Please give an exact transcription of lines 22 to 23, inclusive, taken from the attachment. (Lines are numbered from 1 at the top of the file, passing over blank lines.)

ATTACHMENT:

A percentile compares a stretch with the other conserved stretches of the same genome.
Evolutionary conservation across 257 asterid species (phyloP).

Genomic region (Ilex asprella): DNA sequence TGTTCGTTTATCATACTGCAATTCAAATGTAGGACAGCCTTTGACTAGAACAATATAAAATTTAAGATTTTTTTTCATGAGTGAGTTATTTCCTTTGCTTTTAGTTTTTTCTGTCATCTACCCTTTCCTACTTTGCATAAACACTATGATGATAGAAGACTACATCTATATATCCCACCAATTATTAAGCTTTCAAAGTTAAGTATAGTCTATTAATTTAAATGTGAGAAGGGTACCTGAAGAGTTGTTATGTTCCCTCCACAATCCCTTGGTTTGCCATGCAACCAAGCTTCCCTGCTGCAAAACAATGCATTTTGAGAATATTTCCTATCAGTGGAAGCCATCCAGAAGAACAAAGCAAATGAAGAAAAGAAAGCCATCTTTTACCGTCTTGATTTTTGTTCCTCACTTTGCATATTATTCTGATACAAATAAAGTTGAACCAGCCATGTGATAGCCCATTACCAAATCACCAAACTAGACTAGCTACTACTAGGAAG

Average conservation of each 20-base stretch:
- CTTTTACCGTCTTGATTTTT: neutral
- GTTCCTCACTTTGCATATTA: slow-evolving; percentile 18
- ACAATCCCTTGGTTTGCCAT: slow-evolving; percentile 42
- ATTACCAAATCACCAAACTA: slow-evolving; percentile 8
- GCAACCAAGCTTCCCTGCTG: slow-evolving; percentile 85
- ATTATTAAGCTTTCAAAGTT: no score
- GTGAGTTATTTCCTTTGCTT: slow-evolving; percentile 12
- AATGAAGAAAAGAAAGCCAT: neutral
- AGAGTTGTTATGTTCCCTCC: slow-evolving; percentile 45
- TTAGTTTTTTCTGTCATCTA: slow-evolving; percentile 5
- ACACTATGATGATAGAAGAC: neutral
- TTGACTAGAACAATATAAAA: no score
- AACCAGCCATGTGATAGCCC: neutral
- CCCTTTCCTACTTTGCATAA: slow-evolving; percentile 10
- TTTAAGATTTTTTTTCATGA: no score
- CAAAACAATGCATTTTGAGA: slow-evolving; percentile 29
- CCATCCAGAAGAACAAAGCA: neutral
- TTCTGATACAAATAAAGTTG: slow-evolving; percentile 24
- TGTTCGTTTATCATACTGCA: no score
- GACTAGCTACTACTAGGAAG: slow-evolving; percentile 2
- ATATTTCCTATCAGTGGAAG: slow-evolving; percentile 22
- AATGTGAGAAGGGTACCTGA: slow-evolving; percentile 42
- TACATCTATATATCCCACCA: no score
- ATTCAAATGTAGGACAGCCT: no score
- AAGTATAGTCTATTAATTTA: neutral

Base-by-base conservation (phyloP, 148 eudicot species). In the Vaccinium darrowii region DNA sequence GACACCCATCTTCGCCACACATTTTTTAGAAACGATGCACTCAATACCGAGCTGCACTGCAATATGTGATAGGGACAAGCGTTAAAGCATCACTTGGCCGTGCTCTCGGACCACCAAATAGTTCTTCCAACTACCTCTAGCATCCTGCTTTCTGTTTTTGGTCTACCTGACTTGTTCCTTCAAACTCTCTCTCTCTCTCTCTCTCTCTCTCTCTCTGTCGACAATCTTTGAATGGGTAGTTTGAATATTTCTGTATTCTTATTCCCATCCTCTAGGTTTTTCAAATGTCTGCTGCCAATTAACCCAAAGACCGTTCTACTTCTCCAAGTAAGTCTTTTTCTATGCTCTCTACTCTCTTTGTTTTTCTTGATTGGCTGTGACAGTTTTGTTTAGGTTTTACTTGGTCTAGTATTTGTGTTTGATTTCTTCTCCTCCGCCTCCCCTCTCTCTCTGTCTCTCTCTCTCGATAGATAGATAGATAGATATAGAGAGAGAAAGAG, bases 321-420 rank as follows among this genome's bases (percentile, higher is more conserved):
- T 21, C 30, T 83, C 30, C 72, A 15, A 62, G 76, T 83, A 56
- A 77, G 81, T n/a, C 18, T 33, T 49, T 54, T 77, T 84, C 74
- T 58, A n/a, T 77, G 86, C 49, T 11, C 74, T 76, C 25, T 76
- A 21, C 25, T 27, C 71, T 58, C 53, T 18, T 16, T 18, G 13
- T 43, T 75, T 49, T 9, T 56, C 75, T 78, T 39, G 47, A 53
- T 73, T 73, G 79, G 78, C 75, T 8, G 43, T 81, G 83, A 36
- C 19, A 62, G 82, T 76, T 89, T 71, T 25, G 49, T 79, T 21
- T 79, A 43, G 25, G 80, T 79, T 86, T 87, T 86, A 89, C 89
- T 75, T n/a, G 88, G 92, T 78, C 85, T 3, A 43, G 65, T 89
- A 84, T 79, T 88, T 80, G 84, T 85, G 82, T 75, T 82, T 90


- TTCTGATACAAATAAAGTTG: slow-evolving; percentile 24
- TGTTCGTTTATCATACTGCA: no score